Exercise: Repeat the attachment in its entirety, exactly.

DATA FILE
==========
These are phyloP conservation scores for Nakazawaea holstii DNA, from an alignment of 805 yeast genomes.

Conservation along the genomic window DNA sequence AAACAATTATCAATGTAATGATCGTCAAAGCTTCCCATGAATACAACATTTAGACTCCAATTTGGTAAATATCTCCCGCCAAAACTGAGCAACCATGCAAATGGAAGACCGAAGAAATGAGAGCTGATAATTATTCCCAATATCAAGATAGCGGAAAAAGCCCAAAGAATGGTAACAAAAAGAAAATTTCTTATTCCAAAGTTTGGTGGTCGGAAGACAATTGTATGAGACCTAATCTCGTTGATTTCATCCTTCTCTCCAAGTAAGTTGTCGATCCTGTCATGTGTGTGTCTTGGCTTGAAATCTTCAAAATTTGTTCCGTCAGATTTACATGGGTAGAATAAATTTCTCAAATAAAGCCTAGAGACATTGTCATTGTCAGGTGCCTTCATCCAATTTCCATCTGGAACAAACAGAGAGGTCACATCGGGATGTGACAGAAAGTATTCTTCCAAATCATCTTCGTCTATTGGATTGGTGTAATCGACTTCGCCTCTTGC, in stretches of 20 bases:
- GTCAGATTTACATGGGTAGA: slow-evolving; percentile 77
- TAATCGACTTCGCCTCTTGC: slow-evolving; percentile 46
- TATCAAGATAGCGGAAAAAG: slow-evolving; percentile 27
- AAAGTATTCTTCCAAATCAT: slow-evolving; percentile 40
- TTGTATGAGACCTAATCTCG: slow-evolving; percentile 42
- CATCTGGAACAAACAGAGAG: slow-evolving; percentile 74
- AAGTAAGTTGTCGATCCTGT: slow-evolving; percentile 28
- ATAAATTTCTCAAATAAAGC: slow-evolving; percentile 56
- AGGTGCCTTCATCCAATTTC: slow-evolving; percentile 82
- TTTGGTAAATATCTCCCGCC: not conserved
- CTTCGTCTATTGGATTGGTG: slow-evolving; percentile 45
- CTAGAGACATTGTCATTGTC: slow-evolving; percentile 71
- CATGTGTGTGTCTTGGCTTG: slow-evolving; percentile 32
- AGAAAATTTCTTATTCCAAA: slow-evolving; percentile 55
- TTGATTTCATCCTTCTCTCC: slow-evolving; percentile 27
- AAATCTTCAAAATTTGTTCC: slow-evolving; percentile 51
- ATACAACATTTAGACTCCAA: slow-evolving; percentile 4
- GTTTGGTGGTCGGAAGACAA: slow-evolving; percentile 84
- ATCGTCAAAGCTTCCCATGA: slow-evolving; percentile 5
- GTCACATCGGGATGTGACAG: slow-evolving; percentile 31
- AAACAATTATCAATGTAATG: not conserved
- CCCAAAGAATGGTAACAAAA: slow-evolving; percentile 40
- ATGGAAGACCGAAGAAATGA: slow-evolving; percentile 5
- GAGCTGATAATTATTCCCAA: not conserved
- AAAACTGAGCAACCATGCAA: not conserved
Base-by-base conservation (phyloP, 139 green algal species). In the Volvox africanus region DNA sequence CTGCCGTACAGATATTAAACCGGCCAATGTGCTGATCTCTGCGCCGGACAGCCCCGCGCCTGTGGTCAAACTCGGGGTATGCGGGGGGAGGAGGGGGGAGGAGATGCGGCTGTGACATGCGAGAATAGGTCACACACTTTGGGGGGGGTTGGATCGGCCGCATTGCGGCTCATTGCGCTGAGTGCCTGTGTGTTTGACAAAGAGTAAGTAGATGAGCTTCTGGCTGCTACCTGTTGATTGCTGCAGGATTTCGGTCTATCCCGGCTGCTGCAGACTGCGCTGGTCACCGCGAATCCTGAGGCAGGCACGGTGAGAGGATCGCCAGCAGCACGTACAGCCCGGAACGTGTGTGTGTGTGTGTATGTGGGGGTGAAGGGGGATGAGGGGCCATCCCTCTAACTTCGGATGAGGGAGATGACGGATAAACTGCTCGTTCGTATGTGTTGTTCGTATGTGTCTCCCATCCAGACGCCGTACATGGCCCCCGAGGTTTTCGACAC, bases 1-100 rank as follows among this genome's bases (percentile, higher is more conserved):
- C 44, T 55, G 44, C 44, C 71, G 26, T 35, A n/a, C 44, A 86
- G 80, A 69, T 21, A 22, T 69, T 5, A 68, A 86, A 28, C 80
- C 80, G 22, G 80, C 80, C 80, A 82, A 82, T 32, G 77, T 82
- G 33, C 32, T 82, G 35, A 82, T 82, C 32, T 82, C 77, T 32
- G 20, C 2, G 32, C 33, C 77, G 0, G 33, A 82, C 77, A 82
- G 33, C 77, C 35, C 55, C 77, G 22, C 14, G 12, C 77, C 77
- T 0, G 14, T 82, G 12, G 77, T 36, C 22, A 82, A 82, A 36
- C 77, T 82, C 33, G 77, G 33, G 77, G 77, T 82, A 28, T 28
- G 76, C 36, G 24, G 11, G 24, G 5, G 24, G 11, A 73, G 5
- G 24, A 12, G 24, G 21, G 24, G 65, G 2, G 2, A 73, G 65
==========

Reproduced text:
These are phyloP conservation scores for Nakazawaea holstii DNA, from an alignment of 805 yeast genomes.

Conservation along the genomic window DNA sequence AAACAATTATCAATGTAATGATCGTCAAAGCTTCCCATGAATACAACATTTAGACTCCAATTTGGTAAATATCTCCCGCCAAAACTGAGCAACCATGCAAATGGAAGACCGAAGAAATGAGAGCTGATAATTATTCCCAATATCAAGATAGCGGAAAAAGCCCAAAGAATGGTAACAAAAAGAAAATTTCTTATTCCAAAGTTTGGTGGTCGGAAGACAATTGTATGAGACCTAATCTCGTTGATTTCATCCTTCTCTCCAAGTAAGTTGTCGATCCTGTCATGTGTGTGTCTTGGCTTGAAATCTTCAAAATTTGTTCCGTCAGATTTACATGGGTAGAATAAATTTCTCAAATAAAGCCTAGAGACATTGTCATTGTCAGGTGCCTTCATCCAATTTCCATCTGGAACAAACAGAGAGGTCACATCGGGATGTGACAGAAAGTATTCTTCCAAATCATCTTCGTCTATTGGATTGGTGTAATCGACTTCGCCTCTTGC, in stretches of 20 bases:
- GTCAGATTTACATGGGTAGA: slow-evolving; percentile 77
- TAATCGACTTCGCCTCTTGC: slow-evolving; percentile 46
- TATCAAGATAGCGGAAAAAG: slow-evolving; percentile 27
- AAAGTATTCTTCCAAATCAT: slow-evolving; percentile 40
- TTGTATGAGACCTAATCTCG: slow-evolving; percentile 42
- CATCTGGAACAAACAGAGAG: slow-evolving; percentile 74
- AAGTAAGTTGTCGATCCTGT: slow-evolving; percentile 28
- ATAAATTTCTCAAATAAAGC: slow-evolving; percentile 56
- AGGTGCCTTCATCCAATTTC: slow-evolving; percentile 82
- TTTGGTAAATATCTCCCGCC: not conserved
- CTTCGTCTATTGGATTGGTG: slow-evolving; percentile 45
- CTAGAGACATTGTCATTGTC: slow-evolving; percentile 71
- CATGTGTGTGTCTTGGCTTG: slow-evolving; percentile 32
- AGAAAATTTCTTATTCCAAA: slow-evolving; percentile 55
- TTGATTTCATCCTTCTCTCC: slow-evolving; percentile 27
- AAATCTTCAAAATTTGTTCC: slow-evolving; percentile 51
- ATACAACATTTAGACTCCAA: slow-evolving; percentile 4
- GTTTGGTGGTCGGAAGACAA: slow-evolving; percentile 84
- ATCGTCAAAGCTTCCCATGA: slow-evolving; percentile 5
- GTCACATCGGGATGTGACAG: slow-evolving; percentile 31
- AAACAATTATCAATGTAATG: not conserved
- CCCAAAGAATGGTAACAAAA: slow-evolving; percentile 40
- ATGGAAGACCGAAGAAATGA: slow-evolving; percentile 5
- GAGCTGATAATTATTCCCAA: not conserved
- AAAACTGAGCAACCATGCAA: not conserved
Base-by-base conservation (phyloP, 139 green algal species). In the Volvox africanus region DNA sequence CTGCCGTACAGATATTAAACCGGCCAATGTGCTGATCTCTGCGCCGGACAGCCCCGCGCCTGTGGTCAAACTCGGGGTATGCGGGGGGAGGAGGGGGGAGGAGATGCGGCTGTGACATGCGAGAATAGGTCACACACTTTGGGGGGGGTTGGATCGGCCGCATTGCGGCTCATTGCGCTGAGTGCCTGTGTGTTTGACAAAGAGTAAGTAGATGAGCTTCTGGCTGCTACCTGTTGATTGCTGCAGGATTTCGGTCTATCCCGGCTGCTGCAGACTGCGCTGGTCACCGCGAATCCTGAGGCAGGCACGGTGAGAGGATCGCCAGCAGCACGTACAGCCCGGAACGTGTGTGTGTGTGTGTATGTGGGGGTGAAGGGGGATGAGGGGCCATCCCTCTAACTTCGGATGAGGGAGATGACGGATAAACTGCTCGTTCGTATGTGTTGTTCGTATGTGTCTCCCATCCAGACGCCGTACATGGCCCCCGAGGTTTTCGACAC, bases 1-100 rank as follows among this genome's bases (percentile, higher is more conserved):
- C 44, T 55, G 44, C 44, C 71, G 26, T 35, A n/a, C 44, A 86
- G 80, A 69, T 21, A 22, T 69, T 5, A 68, A 86, A 28, C 80
- C 80, G 22, G 80, C 80, C 80, A 82, A 82, T 32, G 77, T 82
- G 33, C 32, T 82, G 35, A 82, T 82, C 32, T 82, C 77, T 32
- G 20, C 2, G 32, C 33, C 77, G 0, G 33, A 82, C 77, A 82
- G 33, C 77, C 35, C 55, C 77, G 22, C 14, G 12, C 77, C 77
- T 0, G 14, T 82, G 12, G 77, T 36, C 22, A 82, A 82, A 36
- C 77, T 82, C 33, G 77, G 33, G 77, G 77, T 82, A 28, T 28
- G 76, C 36, G 24, G 11, G 24, G 5, G 24, G 11, A 73, G 5
- G 24, A 12, G 24, G 21, G 24, G 65, G 2, G 2, A 73, G 65